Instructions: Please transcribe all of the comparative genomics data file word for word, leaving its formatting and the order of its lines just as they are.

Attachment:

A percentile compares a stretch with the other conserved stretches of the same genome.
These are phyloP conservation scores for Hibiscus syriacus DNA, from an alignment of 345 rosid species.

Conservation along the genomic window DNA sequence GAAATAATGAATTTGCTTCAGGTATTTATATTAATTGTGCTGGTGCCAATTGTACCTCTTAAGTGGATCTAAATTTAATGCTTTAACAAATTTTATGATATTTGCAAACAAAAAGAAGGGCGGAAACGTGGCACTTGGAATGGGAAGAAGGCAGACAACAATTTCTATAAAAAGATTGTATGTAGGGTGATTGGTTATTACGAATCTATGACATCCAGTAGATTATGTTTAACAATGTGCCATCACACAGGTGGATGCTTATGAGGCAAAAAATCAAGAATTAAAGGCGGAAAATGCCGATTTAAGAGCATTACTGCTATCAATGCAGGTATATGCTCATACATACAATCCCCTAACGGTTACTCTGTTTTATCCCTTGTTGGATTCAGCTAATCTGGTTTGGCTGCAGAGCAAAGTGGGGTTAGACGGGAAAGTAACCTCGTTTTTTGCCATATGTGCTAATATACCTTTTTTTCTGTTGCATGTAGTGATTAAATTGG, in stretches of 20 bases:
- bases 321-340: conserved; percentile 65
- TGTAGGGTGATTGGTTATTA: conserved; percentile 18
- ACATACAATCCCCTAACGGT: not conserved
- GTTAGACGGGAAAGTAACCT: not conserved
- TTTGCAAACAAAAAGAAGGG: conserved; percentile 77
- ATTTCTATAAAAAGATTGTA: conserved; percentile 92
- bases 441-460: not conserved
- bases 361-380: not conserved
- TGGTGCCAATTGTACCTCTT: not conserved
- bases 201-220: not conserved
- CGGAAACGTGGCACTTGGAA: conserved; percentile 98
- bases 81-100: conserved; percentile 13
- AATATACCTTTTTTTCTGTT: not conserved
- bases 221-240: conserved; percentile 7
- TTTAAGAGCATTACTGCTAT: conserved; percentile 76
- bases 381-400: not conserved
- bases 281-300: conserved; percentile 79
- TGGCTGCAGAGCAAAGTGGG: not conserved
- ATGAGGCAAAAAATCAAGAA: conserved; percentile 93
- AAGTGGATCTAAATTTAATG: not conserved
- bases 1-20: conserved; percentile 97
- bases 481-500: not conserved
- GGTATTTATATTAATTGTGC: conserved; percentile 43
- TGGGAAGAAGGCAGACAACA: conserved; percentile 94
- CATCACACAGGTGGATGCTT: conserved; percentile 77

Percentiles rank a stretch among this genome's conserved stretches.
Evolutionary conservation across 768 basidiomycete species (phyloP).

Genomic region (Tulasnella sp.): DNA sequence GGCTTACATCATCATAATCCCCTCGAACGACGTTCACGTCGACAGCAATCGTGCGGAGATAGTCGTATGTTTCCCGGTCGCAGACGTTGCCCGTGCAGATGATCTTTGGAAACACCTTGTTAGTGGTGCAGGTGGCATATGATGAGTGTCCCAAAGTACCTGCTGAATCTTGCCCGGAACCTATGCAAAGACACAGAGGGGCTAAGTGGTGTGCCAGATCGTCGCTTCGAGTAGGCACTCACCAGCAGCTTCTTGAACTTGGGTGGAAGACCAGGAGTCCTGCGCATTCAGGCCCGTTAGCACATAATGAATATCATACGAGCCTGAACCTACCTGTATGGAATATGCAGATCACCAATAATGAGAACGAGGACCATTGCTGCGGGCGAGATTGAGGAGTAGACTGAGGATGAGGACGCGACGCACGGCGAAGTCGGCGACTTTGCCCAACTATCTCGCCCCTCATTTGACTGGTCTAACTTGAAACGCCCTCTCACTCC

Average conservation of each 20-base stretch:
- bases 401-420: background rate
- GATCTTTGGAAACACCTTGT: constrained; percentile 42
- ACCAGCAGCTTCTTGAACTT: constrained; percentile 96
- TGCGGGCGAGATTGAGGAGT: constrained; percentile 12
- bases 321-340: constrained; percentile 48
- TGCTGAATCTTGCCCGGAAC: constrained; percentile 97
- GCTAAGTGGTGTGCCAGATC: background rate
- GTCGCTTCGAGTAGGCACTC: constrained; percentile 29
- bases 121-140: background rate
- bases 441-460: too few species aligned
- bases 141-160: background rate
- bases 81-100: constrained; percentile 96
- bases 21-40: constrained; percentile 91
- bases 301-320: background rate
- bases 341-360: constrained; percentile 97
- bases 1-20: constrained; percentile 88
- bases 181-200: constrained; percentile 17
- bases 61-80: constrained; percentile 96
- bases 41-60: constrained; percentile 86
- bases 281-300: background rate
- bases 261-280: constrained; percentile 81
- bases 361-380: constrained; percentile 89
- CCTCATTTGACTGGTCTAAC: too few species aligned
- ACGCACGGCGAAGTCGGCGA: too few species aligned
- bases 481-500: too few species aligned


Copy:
A percentile compares a stretch with the other conserved stretches of the same genome.
These are phyloP conservation scores for Hibiscus syriacus DNA, from an alignment of 345 rosid species.

Conservation along the genomic window DNA sequence GAAATAATGAATTTGCTTCAGGTATTTATATTAATTGTGCTGGTGCCAATTGTACCTCTTAAGTGGATCTAAATTTAATGCTTTAACAAATTTTATGATATTTGCAAACAAAAAGAAGGGCGGAAACGTGGCACTTGGAATGGGAAGAAGGCAGACAACAATTTCTATAAAAAGATTGTATGTAGGGTGATTGGTTATTACGAATCTATGACATCCAGTAGATTATGTTTAACAATGTGCCATCACACAGGTGGATGCTTATGAGGCAAAAAATCAAGAATTAAAGGCGGAAAATGCCGATTTAAGAGCATTACTGCTATCAATGCAGGTATATGCTCATACATACAATCCCCTAACGGTTACTCTGTTTTATCCCTTGTTGGATTCAGCTAATCTGGTTTGGCTGCAGAGCAAAGTGGGGTTAGACGGGAAAGTAACCTCGTTTTTTGCCATATGTGCTAATATACCTTTTTTTCTGTTGCATGTAGTGATTAAATTGG, in stretches of 20 bases:
- bases 321-340: conserved; percentile 65
- TGTAGGGTGATTGGTTATTA: conserved; percentile 18
- ACATACAATCCCCTAACGGT: not conserved
- GTTAGACGGGAAAGTAACCT: not conserved
- TTTGCAAACAAAAAGAAGGG: conserved; percentile 77
- ATTTCTATAAAAAGATTGTA: conserved; percentile 92
- bases 441-460: not conserved
- bases 361-380: not conserved
- TGGTGCCAATTGTACCTCTT: not conserved
- bases 201-220: not conserved
- CGGAAACGTGGCACTTGGAA: conserved; percentile 98
- bases 81-100: conserved; percentile 13
- AATATACCTTTTTTTCTGTT: not conserved
- bases 221-240: conserved; percentile 7
- TTTAAGAGCATTACTGCTAT: conserved; percentile 76
- bases 381-400: not conserved
- bases 281-300: conserved; percentile 79
- TGGCTGCAGAGCAAAGTGGG: not conserved
- ATGAGGCAAAAAATCAAGAA: conserved; percentile 93
- AAGTGGATCTAAATTTAATG: not conserved
- bases 1-20: conserved; percentile 97
- bases 481-500: not conserved
- GGTATTTATATTAATTGTGC: conserved; percentile 43
- TGGGAAGAAGGCAGACAACA: conserved; percentile 94
- CATCACACAGGTGGATGCTT: conserved; percentile 77

Percentiles rank a stretch among this genome's conserved stretches.
Evolutionary conservation across 768 basidiomycete species (phyloP).

Genomic region (Tulasnella sp.): DNA sequence GGCTTACATCATCATAATCCCCTCGAACGACGTTCACGTCGACAGCAATCGTGCGGAGATAGTCGTATGTTTCCCGGTCGCAGACGTTGCCCGTGCAGATGATCTTTGGAAACACCTTGTTAGTGGTGCAGGTGGCATATGATGAGTGTCCCAAAGTACCTGCTGAATCTTGCCCGGAACCTATGCAAAGACACAGAGGGGCTAAGTGGTGTGCCAGATCGTCGCTTCGAGTAGGCACTCACCAGCAGCTTCTTGAACTTGGGTGGAAGACCAGGAGTCCTGCGCATTCAGGCCCGTTAGCACATAATGAATATCATACGAGCCTGAACCTACCTGTATGGAATATGCAGATCACCAATAATGAGAACGAGGACCATTGCTGCGGGCGAGATTGAGGAGTAGACTGAGGATGAGGACGCGACGCACGGCGAAGTCGGCGACTTTGCCCAACTATCTCGCCCCTCATTTGACTGGTCTAACTTGAAACGCCCTCTCACTCC

Average conservation of each 20-base stretch:
- bases 401-420: background rate
- GATCTTTGGAAACACCTTGT: constrained; percentile 42
- ACCAGCAGCTTCTTGAACTT: constrained; percentile 96
- TGCGGGCGAGATTGAGGAGT: constrained; percentile 12
- bases 321-340: constrained; percentile 48
- TGCTGAATCTTGCCCGGAAC: constrained; percentile 97
- GCTAAGTGGTGTGCCAGATC: background rate
- GTCGCTTCGAGTAGGCACTC: constrained; percentile 29
- bases 121-140: background rate
- bases 441-460: too few species aligned
- bases 141-160: background rate
- bases 81-100: constrained; percentile 96
- bases 21-40: constrained; percentile 91
- bases 301-320: background rate
- bases 341-360: constrained; percentile 97
- bases 1-20: constrained; percentile 88
- bases 181-200: constrained; percentile 17
- bases 61-80: constrained; percentile 96
- bases 41-60: constrained; percentile 86
- bases 281-300: background rate
- bases 261-280: constrained; percentile 81
- bases 361-380: constrained; percentile 89
- CCTCATTTGACTGGTCTAAC: too few species aligned
- ACGCACGGCGAAGTCGGCGA: too few species aligned
- bases 481-500: too few species aligned